Facing East from Indian Country by Dr. Daniel K. Richter
A Native History of Early America

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In the beginning, North America was Indian country. But only in the beginning. After the opening act of the great national drama, Native Americans yielded to the westward rush of European settlers.

Or so the story usually goes. Yet, for three centuries after Columbus, Native people controlled most of eastern North America and profoundly shaped its destiny. In Facing East from Indian Country, Daniel K. Richter keeps Native people center-stage throughout the story of the origins of the United States.

Viewed from Indian country, the sixteenth century was an era in which Native people discovered Europeans and struggled to make sense of a new world. Well into the seventeenth century, the most profound challenges to Indian life came less from the arrival of a relative handful of European colonists than from the biological, economic, and environmental forces the newcomers unleashed. Drawing upon their own traditions, Indian communities reinvented themselves and carved out a place in a world dominated by transatlantic European empires. In 1776, however, when some of Britain's colonists rebelled against that imperial world, they overturned the system that had made Euro-American and Native coexistence possible. Eastern North America only ceased to be an Indian country because the revolutionaries denied the continent's first peoples a place in the nation they were creating.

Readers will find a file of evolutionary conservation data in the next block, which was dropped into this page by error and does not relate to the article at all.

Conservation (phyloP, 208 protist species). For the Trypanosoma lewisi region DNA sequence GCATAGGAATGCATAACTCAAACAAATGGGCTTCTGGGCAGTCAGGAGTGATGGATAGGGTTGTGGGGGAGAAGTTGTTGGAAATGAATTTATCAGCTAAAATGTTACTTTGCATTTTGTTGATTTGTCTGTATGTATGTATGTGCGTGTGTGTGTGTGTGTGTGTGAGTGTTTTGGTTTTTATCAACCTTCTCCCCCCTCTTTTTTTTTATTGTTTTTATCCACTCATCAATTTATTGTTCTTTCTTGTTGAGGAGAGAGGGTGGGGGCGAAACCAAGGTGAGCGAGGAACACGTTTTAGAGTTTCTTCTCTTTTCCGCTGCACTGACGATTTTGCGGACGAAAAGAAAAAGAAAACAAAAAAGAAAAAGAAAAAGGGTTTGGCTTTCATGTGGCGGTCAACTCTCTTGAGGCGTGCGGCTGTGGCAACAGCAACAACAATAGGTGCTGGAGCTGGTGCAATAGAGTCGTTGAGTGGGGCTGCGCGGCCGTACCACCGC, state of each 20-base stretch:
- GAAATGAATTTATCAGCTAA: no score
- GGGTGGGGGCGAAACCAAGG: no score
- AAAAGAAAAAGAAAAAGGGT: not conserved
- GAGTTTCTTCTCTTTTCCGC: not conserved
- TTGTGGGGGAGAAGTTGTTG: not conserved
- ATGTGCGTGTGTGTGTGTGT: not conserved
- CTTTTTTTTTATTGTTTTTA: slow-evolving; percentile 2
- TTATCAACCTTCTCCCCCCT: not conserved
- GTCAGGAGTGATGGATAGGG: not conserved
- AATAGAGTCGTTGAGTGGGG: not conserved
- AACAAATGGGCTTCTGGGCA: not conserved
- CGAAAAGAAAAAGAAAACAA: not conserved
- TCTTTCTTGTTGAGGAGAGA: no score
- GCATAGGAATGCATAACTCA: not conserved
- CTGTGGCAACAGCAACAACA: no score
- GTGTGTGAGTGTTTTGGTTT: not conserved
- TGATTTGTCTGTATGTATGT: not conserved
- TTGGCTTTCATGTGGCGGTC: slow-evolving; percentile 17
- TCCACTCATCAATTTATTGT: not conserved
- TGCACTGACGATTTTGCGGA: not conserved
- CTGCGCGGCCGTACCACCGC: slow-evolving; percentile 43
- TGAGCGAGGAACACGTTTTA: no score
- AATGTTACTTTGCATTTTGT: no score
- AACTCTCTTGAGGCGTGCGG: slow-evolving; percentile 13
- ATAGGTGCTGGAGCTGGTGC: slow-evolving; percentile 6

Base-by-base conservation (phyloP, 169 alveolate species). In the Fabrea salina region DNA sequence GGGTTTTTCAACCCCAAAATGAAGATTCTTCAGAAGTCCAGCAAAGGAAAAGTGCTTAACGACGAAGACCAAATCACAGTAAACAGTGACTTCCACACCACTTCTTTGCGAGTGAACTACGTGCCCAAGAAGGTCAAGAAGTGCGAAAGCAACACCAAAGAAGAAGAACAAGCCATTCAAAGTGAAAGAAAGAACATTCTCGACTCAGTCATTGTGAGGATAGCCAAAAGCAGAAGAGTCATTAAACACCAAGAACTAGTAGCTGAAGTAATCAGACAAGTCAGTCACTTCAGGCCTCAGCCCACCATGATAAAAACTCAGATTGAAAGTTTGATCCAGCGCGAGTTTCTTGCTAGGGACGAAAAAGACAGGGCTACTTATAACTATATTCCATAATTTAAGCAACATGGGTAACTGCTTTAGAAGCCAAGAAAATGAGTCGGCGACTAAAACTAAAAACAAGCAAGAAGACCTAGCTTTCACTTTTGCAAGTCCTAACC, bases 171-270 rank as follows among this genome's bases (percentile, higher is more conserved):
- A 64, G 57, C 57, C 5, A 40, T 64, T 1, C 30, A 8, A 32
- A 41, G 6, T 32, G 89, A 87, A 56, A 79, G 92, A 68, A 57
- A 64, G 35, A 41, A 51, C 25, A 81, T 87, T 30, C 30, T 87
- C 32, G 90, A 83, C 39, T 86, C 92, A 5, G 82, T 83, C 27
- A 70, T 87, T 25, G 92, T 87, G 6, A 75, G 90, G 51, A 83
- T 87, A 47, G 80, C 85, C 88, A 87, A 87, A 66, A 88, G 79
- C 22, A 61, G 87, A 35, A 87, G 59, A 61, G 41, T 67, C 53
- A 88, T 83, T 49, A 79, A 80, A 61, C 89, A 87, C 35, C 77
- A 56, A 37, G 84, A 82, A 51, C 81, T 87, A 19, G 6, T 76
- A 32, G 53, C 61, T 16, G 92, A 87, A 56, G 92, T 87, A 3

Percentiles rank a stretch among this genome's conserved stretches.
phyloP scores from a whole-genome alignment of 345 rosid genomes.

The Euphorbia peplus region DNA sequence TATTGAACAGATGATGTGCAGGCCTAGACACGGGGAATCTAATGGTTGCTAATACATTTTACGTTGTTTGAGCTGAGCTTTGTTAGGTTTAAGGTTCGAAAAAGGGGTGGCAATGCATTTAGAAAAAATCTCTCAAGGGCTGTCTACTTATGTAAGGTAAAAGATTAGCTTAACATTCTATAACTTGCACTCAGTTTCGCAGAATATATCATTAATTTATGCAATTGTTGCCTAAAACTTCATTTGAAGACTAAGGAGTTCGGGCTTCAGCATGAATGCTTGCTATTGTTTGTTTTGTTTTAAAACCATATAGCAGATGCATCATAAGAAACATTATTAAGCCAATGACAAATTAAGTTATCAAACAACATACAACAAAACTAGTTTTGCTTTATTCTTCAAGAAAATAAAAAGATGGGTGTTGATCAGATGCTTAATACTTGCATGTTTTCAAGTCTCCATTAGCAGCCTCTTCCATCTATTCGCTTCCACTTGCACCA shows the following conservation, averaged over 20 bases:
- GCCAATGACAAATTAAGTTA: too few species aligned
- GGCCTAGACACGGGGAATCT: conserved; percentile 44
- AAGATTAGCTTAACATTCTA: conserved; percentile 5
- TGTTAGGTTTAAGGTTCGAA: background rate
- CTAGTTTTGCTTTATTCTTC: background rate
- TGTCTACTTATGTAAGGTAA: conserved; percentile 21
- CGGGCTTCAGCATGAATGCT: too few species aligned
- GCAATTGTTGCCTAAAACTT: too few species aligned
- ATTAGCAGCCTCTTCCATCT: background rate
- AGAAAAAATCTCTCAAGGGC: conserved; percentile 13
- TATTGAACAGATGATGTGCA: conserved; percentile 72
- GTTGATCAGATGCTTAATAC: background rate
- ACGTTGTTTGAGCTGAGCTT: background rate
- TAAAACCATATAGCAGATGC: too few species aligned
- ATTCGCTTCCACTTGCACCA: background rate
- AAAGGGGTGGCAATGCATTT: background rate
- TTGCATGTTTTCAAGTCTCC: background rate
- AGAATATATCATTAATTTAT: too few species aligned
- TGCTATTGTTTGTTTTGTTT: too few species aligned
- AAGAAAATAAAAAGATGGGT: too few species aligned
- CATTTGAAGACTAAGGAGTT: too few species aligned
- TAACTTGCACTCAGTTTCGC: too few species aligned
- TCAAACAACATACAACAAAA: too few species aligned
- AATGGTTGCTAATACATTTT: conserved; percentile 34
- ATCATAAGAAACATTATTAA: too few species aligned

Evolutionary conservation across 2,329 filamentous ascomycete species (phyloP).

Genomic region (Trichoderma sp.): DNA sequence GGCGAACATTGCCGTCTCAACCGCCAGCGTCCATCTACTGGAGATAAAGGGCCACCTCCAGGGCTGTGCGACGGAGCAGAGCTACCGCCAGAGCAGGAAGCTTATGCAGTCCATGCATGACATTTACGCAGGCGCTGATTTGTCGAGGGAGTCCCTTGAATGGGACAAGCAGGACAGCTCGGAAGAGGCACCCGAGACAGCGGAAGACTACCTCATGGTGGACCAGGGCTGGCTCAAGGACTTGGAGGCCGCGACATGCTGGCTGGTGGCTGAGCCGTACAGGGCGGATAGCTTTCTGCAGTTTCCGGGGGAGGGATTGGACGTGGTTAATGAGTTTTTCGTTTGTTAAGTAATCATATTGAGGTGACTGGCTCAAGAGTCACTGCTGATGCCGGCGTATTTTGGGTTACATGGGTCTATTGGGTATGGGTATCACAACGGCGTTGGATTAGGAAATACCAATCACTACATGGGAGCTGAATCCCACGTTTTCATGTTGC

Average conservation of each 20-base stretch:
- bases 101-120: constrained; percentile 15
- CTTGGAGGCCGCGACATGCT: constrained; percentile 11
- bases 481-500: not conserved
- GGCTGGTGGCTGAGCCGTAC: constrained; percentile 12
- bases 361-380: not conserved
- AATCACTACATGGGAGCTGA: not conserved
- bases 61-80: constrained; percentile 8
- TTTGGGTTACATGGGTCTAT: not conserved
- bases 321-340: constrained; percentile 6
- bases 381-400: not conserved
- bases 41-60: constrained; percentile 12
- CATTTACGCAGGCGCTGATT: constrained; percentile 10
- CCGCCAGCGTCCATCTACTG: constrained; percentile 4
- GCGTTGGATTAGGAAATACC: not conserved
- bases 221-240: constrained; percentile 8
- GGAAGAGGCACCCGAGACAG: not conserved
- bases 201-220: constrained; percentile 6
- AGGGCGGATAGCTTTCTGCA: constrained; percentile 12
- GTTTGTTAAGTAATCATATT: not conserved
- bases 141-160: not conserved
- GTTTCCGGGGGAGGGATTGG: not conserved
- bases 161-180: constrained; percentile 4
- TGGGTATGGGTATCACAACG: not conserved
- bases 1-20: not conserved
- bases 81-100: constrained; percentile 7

In rediscovering early America as Indian country, Richter employs the historian's craft to challenge cherished assumptions about times and places we thought we knew well, revealing Native American experiences at the core of the nation's birth and identity.


About Dr. Daniel K. Richter

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Daniel K. Richter is Roy F. and Jeannette P. Nichols Professor of American History and the Richard S. Dunn Director of the McNeil Center for Early American Studies at the University of Pennsylvania. He is the author of the award-winning Facing East from Indian Country (Harvard).
Published April 30, 2003 by Harvard University Press. 336 pages
Genres: History, Political & Social Sciences. Non-fiction

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Most of them, descendants of larger groups that had been fragmented by disease and other forces before and immediately after the arrival of the whites, had tried to “incorporate European objects and ideas into Indian country on Indian terms.” Thus their cultures, altered by the introduction of al...

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Publishers Weekly

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After explaining the vast scope of Native American culture—probably more then two million native people lived east of the Mississippi in 1492 in villages that were "decentralized and diverse, but not disconnected"—Richter reconstructs the Native American experience of the European.

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London Review of Books

Richter enlists Cronkite (in this case travelling incognito) because he faces a big problem with the premise that governs his book: that there were views from Indian Country of eastern North America which can be recovered by modern historians.

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